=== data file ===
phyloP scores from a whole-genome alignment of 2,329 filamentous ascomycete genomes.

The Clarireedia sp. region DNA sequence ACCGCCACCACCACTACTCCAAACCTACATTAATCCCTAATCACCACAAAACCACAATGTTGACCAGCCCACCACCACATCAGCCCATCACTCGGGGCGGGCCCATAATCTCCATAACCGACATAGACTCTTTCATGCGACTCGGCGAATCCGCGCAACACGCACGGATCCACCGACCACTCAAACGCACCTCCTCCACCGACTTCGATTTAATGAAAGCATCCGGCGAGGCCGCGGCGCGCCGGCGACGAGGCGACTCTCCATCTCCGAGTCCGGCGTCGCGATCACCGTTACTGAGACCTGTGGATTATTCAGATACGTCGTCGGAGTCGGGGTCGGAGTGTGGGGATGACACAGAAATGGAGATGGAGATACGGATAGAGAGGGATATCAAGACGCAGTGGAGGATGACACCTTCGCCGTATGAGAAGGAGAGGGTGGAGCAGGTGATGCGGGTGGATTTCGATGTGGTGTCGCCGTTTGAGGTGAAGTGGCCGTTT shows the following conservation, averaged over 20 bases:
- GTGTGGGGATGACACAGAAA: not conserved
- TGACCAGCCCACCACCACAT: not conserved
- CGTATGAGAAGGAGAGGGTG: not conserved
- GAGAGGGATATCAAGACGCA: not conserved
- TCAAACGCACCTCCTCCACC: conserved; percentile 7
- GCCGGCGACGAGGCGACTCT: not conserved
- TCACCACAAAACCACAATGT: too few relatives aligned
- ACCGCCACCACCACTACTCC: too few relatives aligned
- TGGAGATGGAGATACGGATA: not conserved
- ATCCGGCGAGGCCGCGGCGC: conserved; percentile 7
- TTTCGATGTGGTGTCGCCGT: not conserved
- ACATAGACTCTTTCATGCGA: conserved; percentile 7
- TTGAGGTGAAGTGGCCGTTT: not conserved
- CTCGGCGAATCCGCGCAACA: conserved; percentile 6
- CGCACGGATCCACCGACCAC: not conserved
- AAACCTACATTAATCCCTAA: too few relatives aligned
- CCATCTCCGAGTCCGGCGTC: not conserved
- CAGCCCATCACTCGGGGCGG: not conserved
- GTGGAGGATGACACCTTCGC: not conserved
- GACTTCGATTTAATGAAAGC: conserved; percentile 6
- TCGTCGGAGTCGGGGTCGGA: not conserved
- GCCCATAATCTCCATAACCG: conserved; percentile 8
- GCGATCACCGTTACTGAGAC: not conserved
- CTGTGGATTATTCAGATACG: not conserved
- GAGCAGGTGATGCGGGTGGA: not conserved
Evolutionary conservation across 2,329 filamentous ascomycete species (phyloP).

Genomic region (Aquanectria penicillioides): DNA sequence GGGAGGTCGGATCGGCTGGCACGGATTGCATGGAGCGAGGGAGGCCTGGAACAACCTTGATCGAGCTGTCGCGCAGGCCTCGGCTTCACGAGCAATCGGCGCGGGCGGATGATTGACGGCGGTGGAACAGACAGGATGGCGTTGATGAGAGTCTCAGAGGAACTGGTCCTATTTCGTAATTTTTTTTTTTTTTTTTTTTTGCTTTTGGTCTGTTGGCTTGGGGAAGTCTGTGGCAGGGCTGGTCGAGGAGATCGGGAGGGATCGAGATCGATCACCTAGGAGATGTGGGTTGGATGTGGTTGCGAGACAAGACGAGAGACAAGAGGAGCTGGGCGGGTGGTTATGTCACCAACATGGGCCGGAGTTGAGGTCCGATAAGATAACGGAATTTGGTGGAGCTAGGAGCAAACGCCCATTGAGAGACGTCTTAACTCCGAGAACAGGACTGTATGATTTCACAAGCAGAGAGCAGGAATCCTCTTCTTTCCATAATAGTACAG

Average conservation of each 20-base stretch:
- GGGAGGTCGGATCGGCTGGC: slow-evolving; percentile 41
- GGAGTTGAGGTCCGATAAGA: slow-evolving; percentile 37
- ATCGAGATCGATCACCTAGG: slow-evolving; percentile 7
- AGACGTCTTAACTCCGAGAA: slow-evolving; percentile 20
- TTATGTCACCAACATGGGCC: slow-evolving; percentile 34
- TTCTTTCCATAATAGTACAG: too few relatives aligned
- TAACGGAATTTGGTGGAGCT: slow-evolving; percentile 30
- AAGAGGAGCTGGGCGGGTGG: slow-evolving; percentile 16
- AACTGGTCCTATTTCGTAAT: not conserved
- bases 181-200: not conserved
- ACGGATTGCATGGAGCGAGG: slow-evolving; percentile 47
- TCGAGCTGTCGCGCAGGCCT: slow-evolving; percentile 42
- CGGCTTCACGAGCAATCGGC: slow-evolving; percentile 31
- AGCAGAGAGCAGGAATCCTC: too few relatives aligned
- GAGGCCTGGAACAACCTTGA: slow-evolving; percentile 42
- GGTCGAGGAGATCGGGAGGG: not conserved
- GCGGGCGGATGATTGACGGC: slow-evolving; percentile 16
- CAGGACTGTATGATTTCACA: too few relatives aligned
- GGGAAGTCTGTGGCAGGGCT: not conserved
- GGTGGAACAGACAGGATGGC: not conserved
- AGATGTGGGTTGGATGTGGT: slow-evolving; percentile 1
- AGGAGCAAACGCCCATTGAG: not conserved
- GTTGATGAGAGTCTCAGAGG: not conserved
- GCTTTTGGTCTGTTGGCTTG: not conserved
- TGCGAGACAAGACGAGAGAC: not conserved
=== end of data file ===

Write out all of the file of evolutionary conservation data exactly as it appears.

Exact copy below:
phyloP scores from a whole-genome alignment of 2,329 filamentous ascomycete genomes.

The Clarireedia sp. region DNA sequence ACCGCCACCACCACTACTCCAAACCTACATTAATCCCTAATCACCACAAAACCACAATGTTGACCAGCCCACCACCACATCAGCCCATCACTCGGGGCGGGCCCATAATCTCCATAACCGACATAGACTCTTTCATGCGACTCGGCGAATCCGCGCAACACGCACGGATCCACCGACCACTCAAACGCACCTCCTCCACCGACTTCGATTTAATGAAAGCATCCGGCGAGGCCGCGGCGCGCCGGCGACGAGGCGACTCTCCATCTCCGAGTCCGGCGTCGCGATCACCGTTACTGAGACCTGTGGATTATTCAGATACGTCGTCGGAGTCGGGGTCGGAGTGTGGGGATGACACAGAAATGGAGATGGAGATACGGATAGAGAGGGATATCAAGACGCAGTGGAGGATGACACCTTCGCCGTATGAGAAGGAGAGGGTGGAGCAGGTGATGCGGGTGGATTTCGATGTGGTGTCGCCGTTTGAGGTGAAGTGGCCGTTT shows the following conservation, averaged over 20 bases:
- GTGTGGGGATGACACAGAAA: not conserved
- TGACCAGCCCACCACCACAT: not conserved
- CGTATGAGAAGGAGAGGGTG: not conserved
- GAGAGGGATATCAAGACGCA: not conserved
- TCAAACGCACCTCCTCCACC: conserved; percentile 7
- GCCGGCGACGAGGCGACTCT: not conserved
- TCACCACAAAACCACAATGT: too few relatives aligned
- ACCGCCACCACCACTACTCC: too few relatives aligned
- TGGAGATGGAGATACGGATA: not conserved
- ATCCGGCGAGGCCGCGGCGC: conserved; percentile 7
- TTTCGATGTGGTGTCGCCGT: not conserved
- ACATAGACTCTTTCATGCGA: conserved; percentile 7
- TTGAGGTGAAGTGGCCGTTT: not conserved
- CTCGGCGAATCCGCGCAACA: conserved; percentile 6
- CGCACGGATCCACCGACCAC: not conserved
- AAACCTACATTAATCCCTAA: too few relatives aligned
- CCATCTCCGAGTCCGGCGTC: not conserved
- CAGCCCATCACTCGGGGCGG: not conserved
- GTGGAGGATGACACCTTCGC: not conserved
- GACTTCGATTTAATGAAAGC: conserved; percentile 6
- TCGTCGGAGTCGGGGTCGGA: not conserved
- GCCCATAATCTCCATAACCG: conserved; percentile 8
- GCGATCACCGTTACTGAGAC: not conserved
- CTGTGGATTATTCAGATACG: not conserved
- GAGCAGGTGATGCGGGTGGA: not conserved
Evolutionary conservation across 2,329 filamentous ascomycete species (phyloP).

Genomic region (Aquanectria penicillioides): DNA sequence GGGAGGTCGGATCGGCTGGCACGGATTGCATGGAGCGAGGGAGGCCTGGAACAACCTTGATCGAGCTGTCGCGCAGGCCTCGGCTTCACGAGCAATCGGCGCGGGCGGATGATTGACGGCGGTGGAACAGACAGGATGGCGTTGATGAGAGTCTCAGAGGAACTGGTCCTATTTCGTAATTTTTTTTTTTTTTTTTTTTTGCTTTTGGTCTGTTGGCTTGGGGAAGTCTGTGGCAGGGCTGGTCGAGGAGATCGGGAGGGATCGAGATCGATCACCTAGGAGATGTGGGTTGGATGTGGTTGCGAGACAAGACGAGAGACAAGAGGAGCTGGGCGGGTGGTTATGTCACCAACATGGGCCGGAGTTGAGGTCCGATAAGATAACGGAATTTGGTGGAGCTAGGAGCAAACGCCCATTGAGAGACGTCTTAACTCCGAGAACAGGACTGTATGATTTCACAAGCAGAGAGCAGGAATCCTCTTCTTTCCATAATAGTACAG

Average conservation of each 20-base stretch:
- GGGAGGTCGGATCGGCTGGC: slow-evolving; percentile 41
- GGAGTTGAGGTCCGATAAGA: slow-evolving; percentile 37
- ATCGAGATCGATCACCTAGG: slow-evolving; percentile 7
- AGACGTCTTAACTCCGAGAA: slow-evolving; percentile 20
- TTATGTCACCAACATGGGCC: slow-evolving; percentile 34
- TTCTTTCCATAATAGTACAG: too few relatives aligned
- TAACGGAATTTGGTGGAGCT: slow-evolving; percentile 30
- AAGAGGAGCTGGGCGGGTGG: slow-evolving; percentile 16
- AACTGGTCCTATTTCGTAAT: not conserved
- bases 181-200: not conserved
- ACGGATTGCATGGAGCGAGG: slow-evolving; percentile 47
- TCGAGCTGTCGCGCAGGCCT: slow-evolving; percentile 42
- CGGCTTCACGAGCAATCGGC: slow-evolving; percentile 31
- AGCAGAGAGCAGGAATCCTC: too few relatives aligned
- GAGGCCTGGAACAACCTTGA: slow-evolving; percentile 42
- GGTCGAGGAGATCGGGAGGG: not conserved
- GCGGGCGGATGATTGACGGC: slow-evolving; percentile 16
- CAGGACTGTATGATTTCACA: too few relatives aligned
- GGGAAGTCTGTGGCAGGGCT: not conserved
- GGTGGAACAGACAGGATGGC: not conserved
- AGATGTGGGTTGGATGTGGT: slow-evolving; percentile 1
- AGGAGCAAACGCCCATTGAG: not conserved
- GTTGATGAGAGTCTCAGAGG: not conserved
- GCTTTTGGTCTGTTGGCTTG: not conserved
- TGCGAGACAAGACGAGAGAC: not conserved